Do you speak your audience's language?
I don't mean their cultural language - English, Spanish, Japanese. I'm referring to their buying language. That's probably a term you've never heard before. A quick Google search for "buying language" brings up countless results for how to buy a foreign language course or explanations of technical terms for certain industries (e.g., real estate). There are no results for the most important form of buying language..the words, phrases, and emotions each potential buyer uses to assess, connect with, and eventually make a purchase decision. Each of your prospects and clients has a language and if you don't initially engage them in that language you might as well be speaking to them in French.
If you feel I'm speaking a foreign language right now, stay with me for a few more minutes.
Most wealth advisory firms or asset managers have clients that fall into one, or more, of three distinct groups - mass affluent, high net worth, or institutional. I realize I may be slightly oversimplifying things, but not by much. If you take a minute and think of the clients you work with I am guessing you will find that virtually all of them can be placed in one of those three groups.
Now, think of your interactions with specific clients in each of these groups (i.e., phone calls, meetings, emails, etc.). Are they different from one group to another? Do you find you talk about some aspects of investing or planning with one group that you rarely, if ever, talk about with another group? What words and concepts would you never discuss with one group that may be common to bring up with a different group? I hope that your answers to these questions identify some things. If not, that can be a potential problem. If you are engaging with your mass affluent clients exactly the same as your institutional clients you are not effectively connecting with one of those two groups, and potentially both.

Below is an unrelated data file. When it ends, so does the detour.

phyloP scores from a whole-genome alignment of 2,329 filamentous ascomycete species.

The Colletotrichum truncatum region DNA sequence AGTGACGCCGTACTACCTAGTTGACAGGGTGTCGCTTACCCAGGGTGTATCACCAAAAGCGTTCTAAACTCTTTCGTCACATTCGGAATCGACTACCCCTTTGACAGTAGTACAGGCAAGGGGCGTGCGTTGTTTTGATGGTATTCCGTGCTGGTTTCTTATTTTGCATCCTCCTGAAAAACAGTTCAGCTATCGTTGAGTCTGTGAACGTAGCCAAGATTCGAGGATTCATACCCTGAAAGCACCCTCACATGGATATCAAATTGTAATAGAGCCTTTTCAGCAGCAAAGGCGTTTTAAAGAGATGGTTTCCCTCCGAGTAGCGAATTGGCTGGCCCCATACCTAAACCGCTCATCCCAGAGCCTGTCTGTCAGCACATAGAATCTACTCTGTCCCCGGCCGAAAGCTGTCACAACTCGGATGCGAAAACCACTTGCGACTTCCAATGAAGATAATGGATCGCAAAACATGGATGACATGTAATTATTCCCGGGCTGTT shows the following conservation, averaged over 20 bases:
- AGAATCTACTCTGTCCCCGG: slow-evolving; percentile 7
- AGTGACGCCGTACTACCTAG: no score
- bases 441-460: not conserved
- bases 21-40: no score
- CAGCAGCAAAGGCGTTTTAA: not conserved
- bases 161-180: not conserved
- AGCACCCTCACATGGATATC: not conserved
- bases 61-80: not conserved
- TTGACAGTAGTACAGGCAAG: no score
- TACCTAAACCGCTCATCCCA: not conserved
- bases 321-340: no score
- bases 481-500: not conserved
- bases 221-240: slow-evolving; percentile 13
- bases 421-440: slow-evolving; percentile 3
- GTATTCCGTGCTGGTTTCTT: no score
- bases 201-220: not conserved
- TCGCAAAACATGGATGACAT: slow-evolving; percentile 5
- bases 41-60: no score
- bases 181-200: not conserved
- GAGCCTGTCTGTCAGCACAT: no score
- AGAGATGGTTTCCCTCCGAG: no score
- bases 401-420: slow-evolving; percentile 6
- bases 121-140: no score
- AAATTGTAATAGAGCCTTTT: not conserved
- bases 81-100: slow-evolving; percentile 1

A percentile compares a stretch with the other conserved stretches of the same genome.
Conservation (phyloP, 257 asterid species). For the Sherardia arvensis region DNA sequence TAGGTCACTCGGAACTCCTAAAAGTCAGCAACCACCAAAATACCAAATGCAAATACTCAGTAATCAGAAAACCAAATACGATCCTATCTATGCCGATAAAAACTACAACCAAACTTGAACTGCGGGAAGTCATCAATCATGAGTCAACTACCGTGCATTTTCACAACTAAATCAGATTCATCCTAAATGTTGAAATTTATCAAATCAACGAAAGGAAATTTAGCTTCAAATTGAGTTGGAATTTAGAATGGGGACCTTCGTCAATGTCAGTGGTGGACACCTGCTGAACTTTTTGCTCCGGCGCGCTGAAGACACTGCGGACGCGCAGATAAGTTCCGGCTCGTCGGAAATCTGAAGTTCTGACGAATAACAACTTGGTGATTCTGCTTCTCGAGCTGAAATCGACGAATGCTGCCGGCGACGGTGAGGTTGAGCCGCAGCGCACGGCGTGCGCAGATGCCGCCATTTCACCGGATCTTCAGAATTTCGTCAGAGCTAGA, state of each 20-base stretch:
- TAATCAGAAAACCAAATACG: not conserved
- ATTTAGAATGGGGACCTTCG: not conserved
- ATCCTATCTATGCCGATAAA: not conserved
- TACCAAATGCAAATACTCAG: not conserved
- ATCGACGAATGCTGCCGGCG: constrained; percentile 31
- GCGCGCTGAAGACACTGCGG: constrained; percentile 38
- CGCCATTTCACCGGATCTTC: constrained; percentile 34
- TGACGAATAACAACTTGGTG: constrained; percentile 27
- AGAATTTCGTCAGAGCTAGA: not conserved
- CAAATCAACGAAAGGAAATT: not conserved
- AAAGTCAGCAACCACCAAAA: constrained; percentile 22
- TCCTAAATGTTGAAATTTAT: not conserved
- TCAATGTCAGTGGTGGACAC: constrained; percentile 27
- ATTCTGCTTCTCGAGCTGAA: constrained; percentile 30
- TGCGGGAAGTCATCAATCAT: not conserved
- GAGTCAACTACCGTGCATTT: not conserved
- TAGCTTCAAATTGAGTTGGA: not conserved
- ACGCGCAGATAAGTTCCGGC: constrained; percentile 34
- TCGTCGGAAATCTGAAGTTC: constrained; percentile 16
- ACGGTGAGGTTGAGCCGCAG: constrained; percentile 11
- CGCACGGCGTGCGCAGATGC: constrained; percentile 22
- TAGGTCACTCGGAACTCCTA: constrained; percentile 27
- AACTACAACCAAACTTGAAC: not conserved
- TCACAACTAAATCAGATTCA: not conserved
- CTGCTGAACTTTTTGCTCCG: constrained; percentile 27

How do you identify someone's buying language? That's a great question!
A person's buying language is most often dictated by the basic objectives they are trying to accomplish in their relationship with you. For the mass affluent that is often goals such as wealth accumulation, debt reduction, future financial security, and such. High net worth investors generally have already satisfied those goals so they are often more focused on wealth preservation, legacy planning, generational wealth transfer, etc. Finally, your institutional clients are thinking about a whole different set of goals - risk reduction, asset/liability matching, and spending rates to name a few. As you can see, the objectives for each group are significantly different. That means that each group's buying language is significantly different too.
Most of us on the sales/business development side of the investment business have been taught to engage with clients through facts and figures. If we simply have enough data points and snazzy charts and graphs we can overcome any objection, answer any question, and otherwise satisfy every client's need to know that they are investing with the best and brightest firm. What else could they need, right? Wrong!